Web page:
At the CARICOM Heads of Government Meeting in The Bahamas, Canada announced $44.8 million in new initiatives to help support CARICOM in addressing the climate crisis by protecting more biodiversity and improving climate resilience and disaster preparedness. Canada continues to advocate for small island and low-lying states in the Caribbean, who are particularly vulnerable to the impacts of climate change like rising sea levels and extreme weather events. During the COVID-19 crisis, Canada redirected programming to respond to Jamaican and Caribbean needs, including to address gender-based violence, income support and essential services, training and technical assistance for health professionals, as well as supplies and protective equipment. Canada has been particularly active in Jamaica and regionally in supporting access to justice, including the continued provision of justice services through the pandemic.
A principle means of working in the Caribbean is through technical assistance and training to increase the capacity of governments and organizations. For instance, the Canada-CARICOM Expert Deployment Mechanism provides technical assistance to CARICOM governments, including Jamaica, to help diversify and strengthen the economy, build climate resilient communities, and reduce gender and economic inequalities.
Jamaica and Canada also collaborate closely in key regional and multilateral fora and institutions, such as the Caribbean Development Bank. Canada represents Jamaica and other Caribbean nations on the Board of Governors of the World Bank and the International Monetary Fund.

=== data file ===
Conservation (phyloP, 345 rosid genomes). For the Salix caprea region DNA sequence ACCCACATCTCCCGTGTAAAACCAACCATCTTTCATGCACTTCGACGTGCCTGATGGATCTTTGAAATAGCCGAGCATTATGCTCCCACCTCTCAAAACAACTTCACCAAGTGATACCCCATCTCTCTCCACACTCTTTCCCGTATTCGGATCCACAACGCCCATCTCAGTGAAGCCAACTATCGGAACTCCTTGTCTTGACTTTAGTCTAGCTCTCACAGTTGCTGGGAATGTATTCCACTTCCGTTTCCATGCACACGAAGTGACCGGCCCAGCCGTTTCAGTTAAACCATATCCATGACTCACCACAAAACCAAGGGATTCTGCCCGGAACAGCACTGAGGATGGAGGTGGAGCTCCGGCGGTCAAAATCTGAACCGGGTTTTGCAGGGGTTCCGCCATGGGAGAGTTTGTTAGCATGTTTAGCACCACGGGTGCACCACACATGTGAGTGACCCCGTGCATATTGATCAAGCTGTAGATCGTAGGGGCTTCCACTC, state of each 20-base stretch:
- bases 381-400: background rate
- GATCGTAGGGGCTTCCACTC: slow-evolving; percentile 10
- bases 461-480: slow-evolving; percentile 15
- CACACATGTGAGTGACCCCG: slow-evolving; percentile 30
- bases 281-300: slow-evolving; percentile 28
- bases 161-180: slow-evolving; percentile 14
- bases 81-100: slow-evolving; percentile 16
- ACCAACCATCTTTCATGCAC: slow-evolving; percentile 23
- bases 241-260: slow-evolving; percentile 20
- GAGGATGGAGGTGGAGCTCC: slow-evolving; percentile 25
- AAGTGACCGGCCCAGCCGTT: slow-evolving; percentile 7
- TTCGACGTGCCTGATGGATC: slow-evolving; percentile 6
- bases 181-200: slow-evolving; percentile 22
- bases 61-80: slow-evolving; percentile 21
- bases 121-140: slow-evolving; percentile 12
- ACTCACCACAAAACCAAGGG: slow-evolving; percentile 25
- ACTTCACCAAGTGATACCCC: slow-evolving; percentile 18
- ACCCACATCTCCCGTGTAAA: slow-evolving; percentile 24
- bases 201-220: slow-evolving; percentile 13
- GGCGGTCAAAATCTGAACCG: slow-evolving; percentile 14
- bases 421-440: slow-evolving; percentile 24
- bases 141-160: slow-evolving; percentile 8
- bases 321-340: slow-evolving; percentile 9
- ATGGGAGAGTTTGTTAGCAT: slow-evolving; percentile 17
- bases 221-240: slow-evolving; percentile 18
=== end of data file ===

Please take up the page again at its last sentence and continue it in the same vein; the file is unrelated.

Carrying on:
Information on Canadian development initiatives is available on the Global Affairs Canada Project Browser.
Jamaica and Canada have a long history of close cooperation in the area of defence and security, including more than 50 years of relations between the Canadian Armed Forces (CAF) and the Jamaica Defence Force. The CAF maintains an Operational Support Hub in Jamaica and in the wake of Hurricane Dorian in 2019, the CAF provided air transport for the Jamaican Disaster Assistance Relief Team to provide humanitarian aid to The Bahamas. Canada is a key partner for Jamaica in its efforts to fight crime and violence. Our countries collaborate on a number of initiatives in defence and security under Canada’s Anti-Crime Capacity Building Program (ACCBP).
The ACCBP supports Op ACKEE, a Special Operations Forces (SOF) training program that has been ongoing since 2009 to mentor, enable, and create opportunities for the Jamaica Defence Force to grow as a Special Operations Forces leader and more effectively combat trans-regional threats in the Caribbean Basin. Other regional partners include Belize, The Bahamas, Barbados, Trinidad and Tobago, Guyana, and Suriname.
Partnerships and organizations
To develop effective responses to today’s most pressing global challenges, Canada and Jamaica work closely in multilateral fora, such as:
- Caribbean Development Bank (CDB)
- The Commonwealth
- Inter-American Development Bank (IDB)
- International Civil Aviation Organization (ICAO)
- International Monetary Fund (IMF)
- Organization of American States (OAS)
- Pan American Health Organization (PAHO)
- United Nations (UN)
- World Bank (WB)
- World Trade Organization (WTO)